An international team of scientists has suggested that anthropogenic pathways and geoglyphs in the Peruvian Andes could be closely tied and used by travellers as part of rituals to pacify local deities and provide safe journey, according to Cambridge University Press.
The researchers from the US and Canada studied the geoglyphs in the Sihuas River Valley pampa in southern Peru using an unmanned aerial vehicle as well as ground reconnaissance. On the basis of the data they obtained, the scientists performed spatial analysis and simulation modelling.
They recalled in their study that "although often found in close proximity, there has been no quantitative investigation of the relationships between these types of landscape features".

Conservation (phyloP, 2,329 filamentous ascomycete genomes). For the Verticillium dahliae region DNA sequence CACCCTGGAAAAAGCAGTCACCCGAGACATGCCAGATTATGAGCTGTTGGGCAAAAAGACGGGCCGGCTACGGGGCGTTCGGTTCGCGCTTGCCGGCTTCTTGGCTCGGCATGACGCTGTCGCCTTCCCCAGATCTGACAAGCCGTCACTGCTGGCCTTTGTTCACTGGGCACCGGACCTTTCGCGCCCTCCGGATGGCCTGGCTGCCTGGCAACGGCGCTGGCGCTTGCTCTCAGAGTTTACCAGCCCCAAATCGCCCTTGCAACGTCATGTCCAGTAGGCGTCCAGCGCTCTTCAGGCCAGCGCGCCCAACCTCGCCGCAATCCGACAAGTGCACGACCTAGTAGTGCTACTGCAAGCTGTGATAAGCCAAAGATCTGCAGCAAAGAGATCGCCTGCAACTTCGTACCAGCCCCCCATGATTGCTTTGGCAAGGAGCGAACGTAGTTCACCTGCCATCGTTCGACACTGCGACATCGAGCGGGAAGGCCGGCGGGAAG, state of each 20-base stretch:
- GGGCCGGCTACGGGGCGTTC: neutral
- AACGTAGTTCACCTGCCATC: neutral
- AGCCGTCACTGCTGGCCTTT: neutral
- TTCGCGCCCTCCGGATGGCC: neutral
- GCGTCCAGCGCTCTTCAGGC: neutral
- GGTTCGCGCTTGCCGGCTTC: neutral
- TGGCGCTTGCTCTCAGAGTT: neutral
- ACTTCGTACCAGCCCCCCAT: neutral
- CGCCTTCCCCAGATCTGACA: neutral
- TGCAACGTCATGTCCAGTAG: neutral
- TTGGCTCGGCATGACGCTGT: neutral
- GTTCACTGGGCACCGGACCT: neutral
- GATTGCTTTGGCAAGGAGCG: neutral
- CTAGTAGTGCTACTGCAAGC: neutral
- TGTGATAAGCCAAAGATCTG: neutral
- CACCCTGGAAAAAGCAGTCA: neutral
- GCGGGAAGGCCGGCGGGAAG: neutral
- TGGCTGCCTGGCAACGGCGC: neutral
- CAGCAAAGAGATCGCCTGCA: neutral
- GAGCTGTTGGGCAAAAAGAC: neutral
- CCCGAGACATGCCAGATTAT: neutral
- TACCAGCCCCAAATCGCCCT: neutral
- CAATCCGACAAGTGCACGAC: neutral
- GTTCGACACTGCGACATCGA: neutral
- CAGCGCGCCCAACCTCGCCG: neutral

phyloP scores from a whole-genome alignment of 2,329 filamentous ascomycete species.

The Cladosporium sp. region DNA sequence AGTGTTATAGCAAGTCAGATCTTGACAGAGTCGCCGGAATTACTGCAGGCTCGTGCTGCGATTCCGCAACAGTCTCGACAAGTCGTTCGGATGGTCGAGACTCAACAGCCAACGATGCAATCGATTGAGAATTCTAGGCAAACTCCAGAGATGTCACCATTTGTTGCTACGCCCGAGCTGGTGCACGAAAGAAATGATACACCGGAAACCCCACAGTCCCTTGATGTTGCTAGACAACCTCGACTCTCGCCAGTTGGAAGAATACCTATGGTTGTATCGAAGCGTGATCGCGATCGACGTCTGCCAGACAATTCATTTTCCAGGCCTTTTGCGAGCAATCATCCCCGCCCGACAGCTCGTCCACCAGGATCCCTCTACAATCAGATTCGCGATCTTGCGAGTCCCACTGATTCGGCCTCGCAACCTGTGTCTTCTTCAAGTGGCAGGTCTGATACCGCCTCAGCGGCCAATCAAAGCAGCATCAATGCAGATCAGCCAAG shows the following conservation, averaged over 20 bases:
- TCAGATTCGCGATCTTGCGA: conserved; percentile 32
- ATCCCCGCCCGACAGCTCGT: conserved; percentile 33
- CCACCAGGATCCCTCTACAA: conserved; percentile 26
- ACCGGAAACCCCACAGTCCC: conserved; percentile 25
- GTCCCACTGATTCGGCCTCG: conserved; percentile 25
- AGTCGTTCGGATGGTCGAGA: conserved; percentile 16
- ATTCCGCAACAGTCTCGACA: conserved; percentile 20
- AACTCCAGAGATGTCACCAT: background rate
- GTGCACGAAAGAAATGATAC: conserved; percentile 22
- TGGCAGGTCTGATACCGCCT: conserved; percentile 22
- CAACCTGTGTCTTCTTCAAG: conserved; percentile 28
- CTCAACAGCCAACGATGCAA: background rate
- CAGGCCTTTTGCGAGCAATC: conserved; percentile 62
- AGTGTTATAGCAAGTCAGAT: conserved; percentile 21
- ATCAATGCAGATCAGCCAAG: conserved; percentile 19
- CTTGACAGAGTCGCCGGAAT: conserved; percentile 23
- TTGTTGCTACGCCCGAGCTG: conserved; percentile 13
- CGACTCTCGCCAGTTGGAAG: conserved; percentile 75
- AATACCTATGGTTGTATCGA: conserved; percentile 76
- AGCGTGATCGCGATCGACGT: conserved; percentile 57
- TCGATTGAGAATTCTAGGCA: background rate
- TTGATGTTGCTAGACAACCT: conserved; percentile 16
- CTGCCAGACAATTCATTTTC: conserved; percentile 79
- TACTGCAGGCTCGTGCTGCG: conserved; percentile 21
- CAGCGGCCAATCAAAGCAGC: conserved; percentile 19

The survey comes after National Geographic reported earlier this year that a total of 50 new geoglyphs had been discovered on the Nazca plateau in Peru, near the Sechura desert.
The new geoglyphs include anthropomorphic images as well as animals and representations of natural phenomena. Some of the geoglyphs are located in the Palpa Valley, several dozen kilometres from Nazca.
Given that ancient peoples of South America could not fly, some people theorize that it was aliens who either made the geoglyphs themselves or directed humans on how to do it. There is no specific explanation as to why the Nazca people made these pictures